To learn how to help those affected by floods, we recommend checking www.helpcoloradonow.org,
a partnership between the Colorado Division of Homeland Security and Emergency
Management (DHSEM) and Colorado Voluntary Organizations Active in Disaster
If you decide
to make a financial contribution or raise funds on behalf of a charity, our
office offers the following wise giving tips:
law, most charities that solicit contributions in Colorado are required to register
with our office.  The law also makes two important distinctions:
- Volunteers who have written authorization from a
charity to raise funds on the charity’s behalf are exempt from the registration
- Individuals exclusively making an appeal for
funds on behalf of a specific individual name in the solicitation are exempt
from the registration requirement, as long as all of the proceeds of the
solicitation are given to or expended for the direct benefit of the specified
individual. Any money destined for a specific individual or family is
considered a private gift, not a charitable donation, and they are not
If you wish to
establish a fund to assist those affected by a tragedy, be especially careful
to respect the wishes of the individuals’ family and friends. The law requires
that you have written permission to use the names or photographs of any person
or organization in your fundraising appeals, so be aware that your
well-intentioned efforts could be derailed by harsh criticism from affected
parties’ families if you fail to obtain their permission first.
and transparent about how the funds will help affected parties or their
families and how quickly collected funds will be spent. A best practice is to
post an accounting of the fund on your website and update the receipts and
expenditures frequently in order to head off any concerns about transparency.
Donors may not be satisfied to wait for the results of a financial audit of the
assistance fund should be received and administered by a responsible third
party, such as a bank, CPA, or attorney.
assistance, you may want to contact a regional nonprofit resource center or an
association, like the Colorado
Nonprofit Association, the Center
for Nonprofit Excellence, or Community
Resource Center. These organizations offer educational materials and advice
on nonprofits, including volunteering for relief efforts and forming a
501(c)(3) charitable organization.
The IRS has
resources on its website to help people involved in providing disaster
relief through charities.
If you wish to
start a nonprofit to help raise funds, our office has also created a checklist
of issues to consider when forming a business or nonprofit. Before starting a
nonprofit, you may want to seek guidance from an attorney, tax, or business
- When considering gifts to an individual or family, ask the
fundraiser whether there is a trust or deposit account established for
their benefit. Contact the banking institution to verify the existence of
the account, and check locally to confirm that there really is such a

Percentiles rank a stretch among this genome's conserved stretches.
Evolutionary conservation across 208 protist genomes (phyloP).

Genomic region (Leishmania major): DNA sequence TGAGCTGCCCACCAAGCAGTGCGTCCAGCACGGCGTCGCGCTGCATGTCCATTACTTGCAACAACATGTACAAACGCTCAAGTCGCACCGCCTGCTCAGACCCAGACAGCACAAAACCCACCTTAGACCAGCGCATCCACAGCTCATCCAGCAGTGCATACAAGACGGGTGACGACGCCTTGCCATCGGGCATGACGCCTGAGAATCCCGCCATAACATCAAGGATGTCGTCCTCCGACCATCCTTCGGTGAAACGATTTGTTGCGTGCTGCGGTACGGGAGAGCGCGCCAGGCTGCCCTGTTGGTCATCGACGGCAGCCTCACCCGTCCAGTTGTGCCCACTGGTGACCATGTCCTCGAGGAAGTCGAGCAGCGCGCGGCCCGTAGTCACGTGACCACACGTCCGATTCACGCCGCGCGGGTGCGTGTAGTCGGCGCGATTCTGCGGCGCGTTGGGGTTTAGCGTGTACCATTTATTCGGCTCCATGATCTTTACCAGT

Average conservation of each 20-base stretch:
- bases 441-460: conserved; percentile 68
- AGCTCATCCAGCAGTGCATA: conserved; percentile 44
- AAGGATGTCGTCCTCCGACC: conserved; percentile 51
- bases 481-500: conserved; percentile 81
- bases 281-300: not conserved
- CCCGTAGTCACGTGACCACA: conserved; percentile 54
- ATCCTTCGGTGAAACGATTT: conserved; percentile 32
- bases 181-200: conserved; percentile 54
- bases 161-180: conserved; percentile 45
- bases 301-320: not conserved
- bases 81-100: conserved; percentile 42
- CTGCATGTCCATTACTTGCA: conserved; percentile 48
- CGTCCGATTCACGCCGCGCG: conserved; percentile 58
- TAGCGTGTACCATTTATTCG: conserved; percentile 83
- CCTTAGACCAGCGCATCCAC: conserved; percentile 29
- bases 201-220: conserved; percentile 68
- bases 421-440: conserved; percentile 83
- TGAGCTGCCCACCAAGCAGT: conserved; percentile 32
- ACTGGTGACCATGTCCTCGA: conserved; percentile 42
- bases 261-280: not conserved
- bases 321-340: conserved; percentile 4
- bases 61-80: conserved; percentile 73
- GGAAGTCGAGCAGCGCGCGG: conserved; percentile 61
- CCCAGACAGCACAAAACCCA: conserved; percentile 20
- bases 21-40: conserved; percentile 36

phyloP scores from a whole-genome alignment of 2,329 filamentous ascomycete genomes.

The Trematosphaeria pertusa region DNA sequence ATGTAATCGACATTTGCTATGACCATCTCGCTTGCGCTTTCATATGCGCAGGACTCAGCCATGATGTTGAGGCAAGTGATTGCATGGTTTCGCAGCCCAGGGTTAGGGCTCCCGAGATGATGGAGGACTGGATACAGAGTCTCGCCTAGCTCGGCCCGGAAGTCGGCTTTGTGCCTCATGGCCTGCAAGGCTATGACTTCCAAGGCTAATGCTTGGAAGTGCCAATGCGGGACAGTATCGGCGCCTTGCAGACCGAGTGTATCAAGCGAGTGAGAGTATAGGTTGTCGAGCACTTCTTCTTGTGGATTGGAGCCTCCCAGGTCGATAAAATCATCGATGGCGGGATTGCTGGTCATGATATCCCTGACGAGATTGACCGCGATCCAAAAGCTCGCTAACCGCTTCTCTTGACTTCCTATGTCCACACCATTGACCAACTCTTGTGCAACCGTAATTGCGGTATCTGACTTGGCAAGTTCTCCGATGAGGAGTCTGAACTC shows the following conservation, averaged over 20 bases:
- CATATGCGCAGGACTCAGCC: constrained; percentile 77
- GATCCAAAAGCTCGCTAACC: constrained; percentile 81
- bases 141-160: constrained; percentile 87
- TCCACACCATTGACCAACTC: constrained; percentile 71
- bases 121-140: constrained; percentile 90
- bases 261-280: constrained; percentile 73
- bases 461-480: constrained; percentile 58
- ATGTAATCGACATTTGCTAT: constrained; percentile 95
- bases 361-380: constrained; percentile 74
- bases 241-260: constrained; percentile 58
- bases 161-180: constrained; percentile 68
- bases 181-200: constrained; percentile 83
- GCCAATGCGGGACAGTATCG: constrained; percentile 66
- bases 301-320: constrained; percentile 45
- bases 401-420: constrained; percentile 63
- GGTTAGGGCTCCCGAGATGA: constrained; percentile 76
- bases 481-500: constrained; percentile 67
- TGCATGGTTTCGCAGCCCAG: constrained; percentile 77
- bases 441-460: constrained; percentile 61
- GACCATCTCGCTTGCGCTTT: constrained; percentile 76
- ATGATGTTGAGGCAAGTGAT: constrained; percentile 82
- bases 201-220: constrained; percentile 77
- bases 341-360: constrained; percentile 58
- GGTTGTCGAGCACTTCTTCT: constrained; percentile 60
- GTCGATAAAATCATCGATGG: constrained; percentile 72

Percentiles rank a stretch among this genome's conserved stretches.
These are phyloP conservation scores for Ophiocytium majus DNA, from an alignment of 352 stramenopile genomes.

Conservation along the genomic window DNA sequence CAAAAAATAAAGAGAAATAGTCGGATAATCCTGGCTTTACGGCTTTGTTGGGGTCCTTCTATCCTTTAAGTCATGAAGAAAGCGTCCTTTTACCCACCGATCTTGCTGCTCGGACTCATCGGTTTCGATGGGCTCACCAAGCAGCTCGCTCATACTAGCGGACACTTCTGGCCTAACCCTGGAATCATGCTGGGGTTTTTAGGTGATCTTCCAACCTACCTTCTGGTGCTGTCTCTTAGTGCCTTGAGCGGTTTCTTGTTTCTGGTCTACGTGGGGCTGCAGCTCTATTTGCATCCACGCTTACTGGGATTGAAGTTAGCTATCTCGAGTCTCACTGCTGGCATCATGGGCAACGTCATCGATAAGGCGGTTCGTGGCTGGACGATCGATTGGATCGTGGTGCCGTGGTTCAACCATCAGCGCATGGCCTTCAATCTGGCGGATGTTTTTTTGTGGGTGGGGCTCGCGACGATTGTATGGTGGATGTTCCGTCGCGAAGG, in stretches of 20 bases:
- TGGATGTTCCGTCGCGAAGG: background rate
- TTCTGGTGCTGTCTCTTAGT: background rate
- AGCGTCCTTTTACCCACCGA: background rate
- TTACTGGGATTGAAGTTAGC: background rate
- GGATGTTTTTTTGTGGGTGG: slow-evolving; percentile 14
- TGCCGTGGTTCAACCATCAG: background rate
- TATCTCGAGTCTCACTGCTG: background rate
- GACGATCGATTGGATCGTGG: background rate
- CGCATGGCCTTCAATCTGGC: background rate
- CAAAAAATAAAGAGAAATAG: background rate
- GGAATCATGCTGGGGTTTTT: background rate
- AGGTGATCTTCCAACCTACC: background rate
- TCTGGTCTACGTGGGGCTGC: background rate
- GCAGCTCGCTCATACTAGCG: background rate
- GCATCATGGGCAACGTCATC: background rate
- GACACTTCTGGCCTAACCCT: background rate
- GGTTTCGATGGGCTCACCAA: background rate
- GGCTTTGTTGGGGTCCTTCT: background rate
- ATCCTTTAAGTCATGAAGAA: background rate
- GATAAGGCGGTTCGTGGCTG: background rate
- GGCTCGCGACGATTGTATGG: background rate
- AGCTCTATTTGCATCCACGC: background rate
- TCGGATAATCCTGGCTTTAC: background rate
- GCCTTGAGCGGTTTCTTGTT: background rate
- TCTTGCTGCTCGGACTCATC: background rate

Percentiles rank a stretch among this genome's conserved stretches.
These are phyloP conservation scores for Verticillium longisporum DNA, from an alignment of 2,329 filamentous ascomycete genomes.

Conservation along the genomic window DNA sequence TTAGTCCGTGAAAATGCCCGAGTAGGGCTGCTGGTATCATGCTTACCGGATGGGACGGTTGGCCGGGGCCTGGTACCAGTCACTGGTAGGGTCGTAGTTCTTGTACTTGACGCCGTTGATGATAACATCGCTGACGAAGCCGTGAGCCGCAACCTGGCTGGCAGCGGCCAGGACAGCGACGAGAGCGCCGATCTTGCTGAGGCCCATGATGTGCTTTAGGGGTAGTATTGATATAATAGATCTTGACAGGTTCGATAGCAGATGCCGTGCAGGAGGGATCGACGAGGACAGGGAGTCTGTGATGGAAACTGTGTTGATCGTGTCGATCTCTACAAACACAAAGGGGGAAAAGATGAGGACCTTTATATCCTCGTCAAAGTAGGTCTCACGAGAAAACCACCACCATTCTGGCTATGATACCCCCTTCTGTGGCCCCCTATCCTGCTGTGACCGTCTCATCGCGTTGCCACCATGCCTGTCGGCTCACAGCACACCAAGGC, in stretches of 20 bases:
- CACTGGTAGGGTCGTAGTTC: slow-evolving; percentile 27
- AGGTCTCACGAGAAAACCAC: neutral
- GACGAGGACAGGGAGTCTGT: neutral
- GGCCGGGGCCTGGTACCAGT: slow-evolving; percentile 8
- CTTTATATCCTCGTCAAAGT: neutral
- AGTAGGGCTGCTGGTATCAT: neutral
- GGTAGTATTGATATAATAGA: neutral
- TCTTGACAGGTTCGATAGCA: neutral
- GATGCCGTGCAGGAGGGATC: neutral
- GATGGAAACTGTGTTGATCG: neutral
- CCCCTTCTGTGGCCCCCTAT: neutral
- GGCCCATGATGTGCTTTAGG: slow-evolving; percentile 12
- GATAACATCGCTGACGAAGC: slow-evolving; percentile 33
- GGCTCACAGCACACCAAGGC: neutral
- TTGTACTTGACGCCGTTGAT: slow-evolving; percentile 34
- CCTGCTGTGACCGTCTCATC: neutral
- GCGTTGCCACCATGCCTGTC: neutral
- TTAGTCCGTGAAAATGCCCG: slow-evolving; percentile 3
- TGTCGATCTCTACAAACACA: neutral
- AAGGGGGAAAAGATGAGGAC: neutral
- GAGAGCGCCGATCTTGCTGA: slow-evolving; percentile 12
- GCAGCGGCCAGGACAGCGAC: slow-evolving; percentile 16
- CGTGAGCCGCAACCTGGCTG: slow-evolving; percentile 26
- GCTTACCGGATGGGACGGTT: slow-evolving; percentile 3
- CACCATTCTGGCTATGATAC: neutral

- When you decide to contribute to an individual or family, do not
give cash. Contribute by check that is payable to the charity or fund, not
to an individual, and mail directly to the charity.
- You cannot deduct contributions earmarked for relief of a
particular individual or family, even if they are made to a qualified
charitable organization. Ask whether the charitable contribution is tax
deductible, and verify with your tax advisor or the IRS. The fact that a
charity has a tax identification number does not necessarily mean your
contribution is tax-deductible. Ask for a receipt showing the amount of
the contribution and stating that it is tax-deductible.
- Ask what portion of the contribution will be paid to the charity
and make a note of which specific programs your contribution will support.
- Watch out for charities with names that sound similar to
well-known organizations. Sometimes these sound-alike names are simply
intended to confuse donors.
- Do not click on links to charities on unfamiliar websites or in
texts or emails. These may take you to a lookalike website where you will
be asked to provide personal financial information or to click on
something that downloads harmful malware into your computer. Don’t assume
that charity recommendations on Facebook, blogs or other social media have
already been vetted.
- Beware of newly formed charitable organizations. These may be
formed with the best of intentions, but an existing charity is more likely
have the sound management and experience to quickly respond to the
situation, and it will have a track record which you can review.
- Call the charity to see if it is aware of the solicitation and
has authorized the use of its name.
- Verify with local charities any claims that the soliciting
charity will support local organizations.
- Ask for the caller’s registration number with the Secretary of
State, and then confirm that the organization is registered and current
with its filings at www.checkthecharity.com.
- If the charity is required to file the federal form 990, 990-EZ,
990-N, or 990-PF with the IRS, ask to see it. You are also entitled to see
a copy of its IRS Application for Tax-Exempt Status and Determination
If you believe
that you have been solicited by a fraudulent charity, please file a complaint (PDF)
with the Secretary of State, or the Attorney General (800-222-4444.)
Section 6-16-104(6), C.R.S. (2011).